Deyle v. Deyle, 2012 ND 248, ¶¶ 17, 19, 825 N.W.2d 245. " A finding of fact is clearly erroneous if there is no evidence to support it, if the finding is induced by an erroneous view of the law, or if the reviewing court is left with a definite and firm conviction a mistake has been made." Clark v. Clark, 2006 ND 182, ¶ 18, 721 N.W.2d 6. " Under the clearly erroneous standard, we do not reweigh the evidence nor reassess the credibility of witnesses, and we will not retry a custody case or substitute our judgment for a district court's initial custody decision merely because we might have reached a different result." Wolt v. Wolt, 2010 ND 26, ¶ 7, 778 N.W.2d 786 (quotation omitted).

[¶ 7] In response to evidence concerning the father's drinking, the court considered N.D.C.C. § 14-09-06.2(g) of the best interest factors, which concerns the mental and physical health of the parents, finding:

At trial, much attention was devoted to Chad's drinking and emotional stability. There are indications of both alcohol abuse and emotional stress or anger. Some or all of this may well be due to the divorce, but factor g ... favors Trista.

Although the court concluded this factor favors the mother, the mental and physical health of the parents is only one of the best interest factors. In arguing that the father's parenting time should be restricted, the mother fails to discuss the district court's consideration of the other best interest factors and how these other factors influenced its decision to award summer parenting time without including her proposed restraining provisions. For example, the court found factor (i), which gives weight to the preferences of a mature child, favors the father because of the child's mature preference for equal residential responsibility and the father's desire also to have shared responsibility. See N.D.C.C. § 14-09-06.2.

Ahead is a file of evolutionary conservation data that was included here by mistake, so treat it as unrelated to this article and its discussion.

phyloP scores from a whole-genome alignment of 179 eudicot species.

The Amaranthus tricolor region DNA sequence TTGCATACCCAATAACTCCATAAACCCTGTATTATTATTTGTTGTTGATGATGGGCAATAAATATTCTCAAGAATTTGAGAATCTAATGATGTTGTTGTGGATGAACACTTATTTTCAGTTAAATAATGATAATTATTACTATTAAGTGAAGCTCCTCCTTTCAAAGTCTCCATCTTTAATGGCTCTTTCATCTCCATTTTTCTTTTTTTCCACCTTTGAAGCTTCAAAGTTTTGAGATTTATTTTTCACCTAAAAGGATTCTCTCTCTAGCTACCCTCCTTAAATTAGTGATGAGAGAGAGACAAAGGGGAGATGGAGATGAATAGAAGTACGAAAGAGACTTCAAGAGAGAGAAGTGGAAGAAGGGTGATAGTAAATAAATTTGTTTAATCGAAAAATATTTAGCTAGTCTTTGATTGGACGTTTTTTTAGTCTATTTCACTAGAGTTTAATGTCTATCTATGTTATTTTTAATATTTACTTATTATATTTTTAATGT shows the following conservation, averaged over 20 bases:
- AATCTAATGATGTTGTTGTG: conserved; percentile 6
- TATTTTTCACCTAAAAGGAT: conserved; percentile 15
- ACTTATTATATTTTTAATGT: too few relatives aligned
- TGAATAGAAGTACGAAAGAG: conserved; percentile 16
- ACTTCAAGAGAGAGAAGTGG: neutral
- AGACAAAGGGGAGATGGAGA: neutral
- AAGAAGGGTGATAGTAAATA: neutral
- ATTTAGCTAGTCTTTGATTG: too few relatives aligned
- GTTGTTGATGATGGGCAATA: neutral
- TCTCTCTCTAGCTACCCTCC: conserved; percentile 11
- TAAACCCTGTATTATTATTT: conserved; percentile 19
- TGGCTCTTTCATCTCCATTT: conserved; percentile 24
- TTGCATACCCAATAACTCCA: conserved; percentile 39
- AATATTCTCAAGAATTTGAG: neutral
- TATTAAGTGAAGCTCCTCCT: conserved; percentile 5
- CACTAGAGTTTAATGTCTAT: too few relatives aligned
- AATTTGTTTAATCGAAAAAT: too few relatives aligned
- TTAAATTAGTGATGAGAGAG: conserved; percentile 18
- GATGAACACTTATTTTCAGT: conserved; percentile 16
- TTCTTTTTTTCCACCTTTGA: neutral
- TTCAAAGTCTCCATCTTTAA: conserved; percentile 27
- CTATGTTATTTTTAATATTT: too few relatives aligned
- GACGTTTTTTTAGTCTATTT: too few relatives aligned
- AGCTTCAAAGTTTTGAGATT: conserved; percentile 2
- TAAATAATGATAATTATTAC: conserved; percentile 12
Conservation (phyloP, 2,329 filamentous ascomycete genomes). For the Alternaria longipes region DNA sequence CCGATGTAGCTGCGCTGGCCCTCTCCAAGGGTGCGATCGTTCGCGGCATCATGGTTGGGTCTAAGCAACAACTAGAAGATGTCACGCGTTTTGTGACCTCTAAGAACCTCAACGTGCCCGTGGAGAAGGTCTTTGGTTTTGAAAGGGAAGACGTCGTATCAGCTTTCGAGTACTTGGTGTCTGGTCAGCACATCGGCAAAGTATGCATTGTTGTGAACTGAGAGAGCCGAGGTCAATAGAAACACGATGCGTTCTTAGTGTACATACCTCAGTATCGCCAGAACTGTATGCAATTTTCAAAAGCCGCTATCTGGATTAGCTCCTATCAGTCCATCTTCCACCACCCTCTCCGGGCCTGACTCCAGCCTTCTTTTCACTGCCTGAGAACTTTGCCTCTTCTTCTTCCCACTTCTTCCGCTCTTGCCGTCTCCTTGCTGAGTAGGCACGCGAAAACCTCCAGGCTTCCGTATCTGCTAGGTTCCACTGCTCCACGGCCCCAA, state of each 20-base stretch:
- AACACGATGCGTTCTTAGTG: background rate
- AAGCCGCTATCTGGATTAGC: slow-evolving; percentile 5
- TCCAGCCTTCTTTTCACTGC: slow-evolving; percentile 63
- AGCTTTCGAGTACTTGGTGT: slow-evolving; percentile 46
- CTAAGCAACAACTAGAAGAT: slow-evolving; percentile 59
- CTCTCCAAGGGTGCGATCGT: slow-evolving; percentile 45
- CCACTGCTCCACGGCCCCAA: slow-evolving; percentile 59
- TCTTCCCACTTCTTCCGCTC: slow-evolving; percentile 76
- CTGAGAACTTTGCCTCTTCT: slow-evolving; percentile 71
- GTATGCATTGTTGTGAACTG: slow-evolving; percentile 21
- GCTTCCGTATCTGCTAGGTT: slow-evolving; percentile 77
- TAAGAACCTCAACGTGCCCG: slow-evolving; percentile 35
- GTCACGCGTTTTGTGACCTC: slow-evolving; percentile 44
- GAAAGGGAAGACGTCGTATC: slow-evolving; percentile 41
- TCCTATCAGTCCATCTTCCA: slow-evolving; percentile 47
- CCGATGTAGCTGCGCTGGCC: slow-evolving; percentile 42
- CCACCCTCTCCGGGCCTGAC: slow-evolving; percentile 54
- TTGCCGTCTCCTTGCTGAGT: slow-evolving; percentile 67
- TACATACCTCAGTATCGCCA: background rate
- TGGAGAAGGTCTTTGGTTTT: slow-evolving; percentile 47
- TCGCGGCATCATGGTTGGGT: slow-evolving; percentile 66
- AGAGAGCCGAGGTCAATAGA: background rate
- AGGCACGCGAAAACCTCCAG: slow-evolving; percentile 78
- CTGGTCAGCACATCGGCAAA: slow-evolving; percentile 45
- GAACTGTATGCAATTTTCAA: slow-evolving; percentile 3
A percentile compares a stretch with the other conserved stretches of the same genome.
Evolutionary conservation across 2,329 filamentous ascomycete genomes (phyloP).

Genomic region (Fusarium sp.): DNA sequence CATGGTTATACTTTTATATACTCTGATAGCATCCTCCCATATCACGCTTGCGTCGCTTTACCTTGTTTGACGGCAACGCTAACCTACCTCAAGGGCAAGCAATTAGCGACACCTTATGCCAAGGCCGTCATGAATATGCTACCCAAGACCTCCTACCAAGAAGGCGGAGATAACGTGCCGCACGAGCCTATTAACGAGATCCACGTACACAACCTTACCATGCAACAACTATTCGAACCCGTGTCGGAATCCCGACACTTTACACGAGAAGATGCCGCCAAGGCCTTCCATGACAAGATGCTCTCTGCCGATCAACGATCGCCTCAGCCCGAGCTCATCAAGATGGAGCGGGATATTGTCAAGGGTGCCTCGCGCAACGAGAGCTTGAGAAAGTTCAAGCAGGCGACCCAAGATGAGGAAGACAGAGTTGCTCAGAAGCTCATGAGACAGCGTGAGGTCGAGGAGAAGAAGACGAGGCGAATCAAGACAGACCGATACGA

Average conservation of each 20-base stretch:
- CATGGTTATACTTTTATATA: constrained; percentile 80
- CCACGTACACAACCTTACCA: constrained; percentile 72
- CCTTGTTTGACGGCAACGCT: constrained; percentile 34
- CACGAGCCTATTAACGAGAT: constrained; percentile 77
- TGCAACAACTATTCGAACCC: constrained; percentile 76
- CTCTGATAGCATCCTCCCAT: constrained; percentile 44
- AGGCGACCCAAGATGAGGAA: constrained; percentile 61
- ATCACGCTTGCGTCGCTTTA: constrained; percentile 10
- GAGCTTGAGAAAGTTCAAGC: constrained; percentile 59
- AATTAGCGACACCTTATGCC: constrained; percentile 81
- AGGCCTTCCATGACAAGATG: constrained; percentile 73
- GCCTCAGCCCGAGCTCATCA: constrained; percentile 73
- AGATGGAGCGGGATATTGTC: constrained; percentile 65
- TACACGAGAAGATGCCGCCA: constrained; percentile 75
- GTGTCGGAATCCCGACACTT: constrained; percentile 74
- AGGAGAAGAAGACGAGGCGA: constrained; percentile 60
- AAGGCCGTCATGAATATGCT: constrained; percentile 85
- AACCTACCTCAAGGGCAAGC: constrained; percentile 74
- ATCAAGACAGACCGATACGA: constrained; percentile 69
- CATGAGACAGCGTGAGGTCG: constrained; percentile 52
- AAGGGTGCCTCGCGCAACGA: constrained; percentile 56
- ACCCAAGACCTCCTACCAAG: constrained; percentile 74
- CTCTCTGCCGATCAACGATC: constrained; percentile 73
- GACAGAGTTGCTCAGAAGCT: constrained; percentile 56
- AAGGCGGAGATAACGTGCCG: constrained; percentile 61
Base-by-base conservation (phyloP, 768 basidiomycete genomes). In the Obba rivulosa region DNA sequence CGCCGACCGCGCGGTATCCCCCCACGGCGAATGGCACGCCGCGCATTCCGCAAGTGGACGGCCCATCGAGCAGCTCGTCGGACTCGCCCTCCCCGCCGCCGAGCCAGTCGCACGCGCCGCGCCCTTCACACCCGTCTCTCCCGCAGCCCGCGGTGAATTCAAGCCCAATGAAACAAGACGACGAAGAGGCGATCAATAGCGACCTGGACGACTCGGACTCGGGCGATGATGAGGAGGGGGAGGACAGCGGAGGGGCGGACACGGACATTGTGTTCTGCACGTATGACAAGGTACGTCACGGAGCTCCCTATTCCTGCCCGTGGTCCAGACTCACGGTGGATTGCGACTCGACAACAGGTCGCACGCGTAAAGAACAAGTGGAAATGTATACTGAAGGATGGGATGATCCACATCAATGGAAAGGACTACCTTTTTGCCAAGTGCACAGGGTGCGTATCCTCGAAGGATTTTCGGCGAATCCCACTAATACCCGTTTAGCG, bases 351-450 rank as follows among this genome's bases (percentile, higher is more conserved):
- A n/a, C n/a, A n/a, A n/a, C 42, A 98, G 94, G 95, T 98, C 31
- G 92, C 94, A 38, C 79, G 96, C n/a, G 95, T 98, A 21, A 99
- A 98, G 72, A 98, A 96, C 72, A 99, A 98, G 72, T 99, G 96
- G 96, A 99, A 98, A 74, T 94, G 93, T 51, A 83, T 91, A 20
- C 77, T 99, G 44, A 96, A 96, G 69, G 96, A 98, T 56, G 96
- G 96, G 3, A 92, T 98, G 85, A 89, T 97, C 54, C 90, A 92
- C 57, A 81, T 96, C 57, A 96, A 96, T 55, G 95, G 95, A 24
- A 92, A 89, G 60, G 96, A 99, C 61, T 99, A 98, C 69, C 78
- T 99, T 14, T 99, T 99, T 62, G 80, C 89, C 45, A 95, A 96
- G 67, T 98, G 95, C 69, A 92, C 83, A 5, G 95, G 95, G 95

[¶ 8] After considering the best interest factors, the court awarded the mother primary residential responsibility and allotted the father six weeks of parenting time during the summer months. The court also stated, " Chad shall notify Trista of his intentions for the coming summer by no later than May 15 of each year."

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[¶ 9] After reviewing the district court's analysis under the best interest factors, we are not left with a definite and firm conviction a mistake has been made in awarding the father summer parenting time. Moreover, in light of the father's busy work schedule during the summer months and the difficulty in communication among the parties, the court reasonably implemented guidelines to help the mother and father work out his parenting time.

[¶ 10] We conclude the court's award of parenting time to the father, as well as the summer arrangement it has implemented, is not clearly erroneous.


[¶ 11] Trista Conzemius argues the district court erred in not allowing the child to testify a second time about his preference for parenting time.

[¶ 12] Review of evidentiary matters is well-established. " ‘ A district court has broad discretion on evidentiary matters, and we will not overturn its admission or exclusion of evidence on appeal unless that discretion has been abused.’ " Schwab v. Zajac, 2012 ND 239, ¶ 19, 823 N.W.2d 737 (quoting Forster v. West Dakota Veterinary Clinic, Inc., 2004 ND 207, ¶ 40, 689 N.W.2d 366).

[¶ 13] In response to the mother's request to have the child testify a second time about his preference for parenting time, the district court stated: